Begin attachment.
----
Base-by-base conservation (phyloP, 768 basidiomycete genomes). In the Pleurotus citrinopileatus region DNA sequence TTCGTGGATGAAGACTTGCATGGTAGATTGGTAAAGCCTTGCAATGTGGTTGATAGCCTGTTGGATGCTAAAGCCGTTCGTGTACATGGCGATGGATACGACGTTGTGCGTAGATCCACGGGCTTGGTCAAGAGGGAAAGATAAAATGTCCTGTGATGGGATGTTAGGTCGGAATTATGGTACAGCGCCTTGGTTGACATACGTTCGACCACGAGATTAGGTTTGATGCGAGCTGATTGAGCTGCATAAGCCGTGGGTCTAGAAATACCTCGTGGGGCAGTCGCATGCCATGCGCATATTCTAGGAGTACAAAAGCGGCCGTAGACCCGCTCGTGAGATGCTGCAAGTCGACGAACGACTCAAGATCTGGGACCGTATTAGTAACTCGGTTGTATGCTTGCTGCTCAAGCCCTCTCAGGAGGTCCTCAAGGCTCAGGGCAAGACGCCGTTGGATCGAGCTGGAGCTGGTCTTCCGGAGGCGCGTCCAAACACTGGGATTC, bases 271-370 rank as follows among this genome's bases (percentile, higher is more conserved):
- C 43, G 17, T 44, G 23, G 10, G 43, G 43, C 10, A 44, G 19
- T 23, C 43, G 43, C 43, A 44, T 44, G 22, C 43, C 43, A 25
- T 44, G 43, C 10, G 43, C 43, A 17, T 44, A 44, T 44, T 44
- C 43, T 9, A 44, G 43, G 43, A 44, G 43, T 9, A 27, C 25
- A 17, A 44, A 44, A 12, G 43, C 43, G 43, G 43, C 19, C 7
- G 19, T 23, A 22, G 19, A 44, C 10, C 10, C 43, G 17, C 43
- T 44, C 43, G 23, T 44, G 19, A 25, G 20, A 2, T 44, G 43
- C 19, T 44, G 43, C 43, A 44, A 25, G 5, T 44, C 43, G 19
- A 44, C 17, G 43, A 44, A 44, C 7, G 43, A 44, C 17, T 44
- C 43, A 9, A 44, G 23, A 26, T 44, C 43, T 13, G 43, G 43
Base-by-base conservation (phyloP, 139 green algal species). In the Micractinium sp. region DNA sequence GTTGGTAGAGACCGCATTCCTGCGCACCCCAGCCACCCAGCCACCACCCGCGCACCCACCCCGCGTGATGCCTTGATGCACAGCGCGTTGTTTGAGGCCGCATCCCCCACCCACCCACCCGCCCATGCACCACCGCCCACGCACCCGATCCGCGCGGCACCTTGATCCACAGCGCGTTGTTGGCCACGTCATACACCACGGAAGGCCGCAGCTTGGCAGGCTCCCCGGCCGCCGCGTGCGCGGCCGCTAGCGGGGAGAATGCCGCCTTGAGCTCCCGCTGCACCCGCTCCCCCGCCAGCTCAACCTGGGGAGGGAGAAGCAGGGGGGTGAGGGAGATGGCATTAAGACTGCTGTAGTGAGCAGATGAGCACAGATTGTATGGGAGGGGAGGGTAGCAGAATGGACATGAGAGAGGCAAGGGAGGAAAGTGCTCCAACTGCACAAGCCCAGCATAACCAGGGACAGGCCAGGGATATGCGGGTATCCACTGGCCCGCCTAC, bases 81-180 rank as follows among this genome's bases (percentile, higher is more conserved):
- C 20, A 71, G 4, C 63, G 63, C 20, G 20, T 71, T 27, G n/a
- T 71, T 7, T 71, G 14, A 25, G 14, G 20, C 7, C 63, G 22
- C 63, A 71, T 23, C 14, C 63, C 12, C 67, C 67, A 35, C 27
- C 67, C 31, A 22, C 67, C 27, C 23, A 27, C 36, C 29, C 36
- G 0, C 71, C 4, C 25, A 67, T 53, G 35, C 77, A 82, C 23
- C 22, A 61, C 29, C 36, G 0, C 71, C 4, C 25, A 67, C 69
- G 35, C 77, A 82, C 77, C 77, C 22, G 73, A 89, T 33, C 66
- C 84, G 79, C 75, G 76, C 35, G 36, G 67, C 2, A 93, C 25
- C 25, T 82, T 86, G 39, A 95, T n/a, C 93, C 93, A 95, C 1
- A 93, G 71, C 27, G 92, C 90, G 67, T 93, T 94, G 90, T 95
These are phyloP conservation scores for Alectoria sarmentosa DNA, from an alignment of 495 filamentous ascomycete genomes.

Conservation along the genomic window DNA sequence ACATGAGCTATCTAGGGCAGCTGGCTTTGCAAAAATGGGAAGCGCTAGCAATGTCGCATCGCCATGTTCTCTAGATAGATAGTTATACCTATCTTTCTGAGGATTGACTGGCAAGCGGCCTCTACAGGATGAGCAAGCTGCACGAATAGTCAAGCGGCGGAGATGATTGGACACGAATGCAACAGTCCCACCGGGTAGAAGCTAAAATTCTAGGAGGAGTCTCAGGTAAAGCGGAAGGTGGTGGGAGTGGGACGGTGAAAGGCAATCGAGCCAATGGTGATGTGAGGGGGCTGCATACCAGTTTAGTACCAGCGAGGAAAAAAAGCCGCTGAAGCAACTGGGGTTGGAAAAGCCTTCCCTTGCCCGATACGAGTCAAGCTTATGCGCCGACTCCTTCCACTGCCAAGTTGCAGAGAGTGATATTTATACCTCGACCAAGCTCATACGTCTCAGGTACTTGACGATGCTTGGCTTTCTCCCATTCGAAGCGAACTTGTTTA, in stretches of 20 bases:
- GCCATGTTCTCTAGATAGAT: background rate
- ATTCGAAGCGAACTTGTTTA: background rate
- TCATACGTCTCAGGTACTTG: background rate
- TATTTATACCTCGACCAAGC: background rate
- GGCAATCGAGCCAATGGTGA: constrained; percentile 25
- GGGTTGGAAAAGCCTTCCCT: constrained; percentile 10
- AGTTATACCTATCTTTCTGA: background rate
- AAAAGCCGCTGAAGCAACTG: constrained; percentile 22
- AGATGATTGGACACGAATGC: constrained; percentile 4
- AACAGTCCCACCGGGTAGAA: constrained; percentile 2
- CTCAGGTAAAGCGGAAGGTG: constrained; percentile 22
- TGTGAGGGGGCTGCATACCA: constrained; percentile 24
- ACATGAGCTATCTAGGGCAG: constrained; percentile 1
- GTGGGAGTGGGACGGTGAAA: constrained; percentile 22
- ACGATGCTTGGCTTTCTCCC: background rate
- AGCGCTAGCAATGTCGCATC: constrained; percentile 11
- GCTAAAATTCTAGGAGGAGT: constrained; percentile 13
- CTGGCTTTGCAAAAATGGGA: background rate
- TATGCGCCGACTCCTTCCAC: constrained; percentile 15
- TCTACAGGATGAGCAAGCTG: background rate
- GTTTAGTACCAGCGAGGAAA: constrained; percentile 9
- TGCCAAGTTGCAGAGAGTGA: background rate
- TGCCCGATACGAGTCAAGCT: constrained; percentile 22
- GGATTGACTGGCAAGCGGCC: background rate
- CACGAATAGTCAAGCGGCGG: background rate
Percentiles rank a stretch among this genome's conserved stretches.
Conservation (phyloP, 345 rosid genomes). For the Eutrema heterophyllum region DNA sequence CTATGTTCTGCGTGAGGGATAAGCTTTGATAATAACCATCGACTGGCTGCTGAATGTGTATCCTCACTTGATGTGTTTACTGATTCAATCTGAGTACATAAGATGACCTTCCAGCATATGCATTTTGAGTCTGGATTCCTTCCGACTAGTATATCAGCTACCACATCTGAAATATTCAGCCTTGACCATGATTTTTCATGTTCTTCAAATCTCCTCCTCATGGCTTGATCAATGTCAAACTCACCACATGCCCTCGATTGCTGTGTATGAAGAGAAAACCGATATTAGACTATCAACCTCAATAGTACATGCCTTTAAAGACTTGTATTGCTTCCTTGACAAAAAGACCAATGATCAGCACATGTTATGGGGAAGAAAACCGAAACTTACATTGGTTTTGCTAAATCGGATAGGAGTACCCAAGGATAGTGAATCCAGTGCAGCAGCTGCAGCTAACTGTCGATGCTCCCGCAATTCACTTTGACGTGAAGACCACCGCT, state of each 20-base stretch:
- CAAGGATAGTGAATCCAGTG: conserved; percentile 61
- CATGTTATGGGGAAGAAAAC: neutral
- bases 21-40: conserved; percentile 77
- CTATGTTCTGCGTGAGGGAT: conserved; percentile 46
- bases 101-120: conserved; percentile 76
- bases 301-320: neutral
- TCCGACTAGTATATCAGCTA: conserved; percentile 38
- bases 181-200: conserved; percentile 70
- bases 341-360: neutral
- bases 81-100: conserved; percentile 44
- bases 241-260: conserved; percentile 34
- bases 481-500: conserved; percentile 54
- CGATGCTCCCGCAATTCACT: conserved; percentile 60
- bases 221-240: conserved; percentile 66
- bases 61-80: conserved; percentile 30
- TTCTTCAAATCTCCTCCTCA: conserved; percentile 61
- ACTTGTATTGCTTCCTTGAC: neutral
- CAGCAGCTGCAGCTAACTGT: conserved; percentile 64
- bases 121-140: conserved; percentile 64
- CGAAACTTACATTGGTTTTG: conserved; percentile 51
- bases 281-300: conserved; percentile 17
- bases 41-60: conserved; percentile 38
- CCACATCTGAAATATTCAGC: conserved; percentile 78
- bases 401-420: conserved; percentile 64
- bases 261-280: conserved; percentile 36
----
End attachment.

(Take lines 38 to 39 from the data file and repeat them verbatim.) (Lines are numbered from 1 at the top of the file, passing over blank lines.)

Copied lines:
- GTGGGAGTGGGACGGTGAAA: constrained; percentile 22
- ACGATGCTTGGCTTTCTCCC: background rate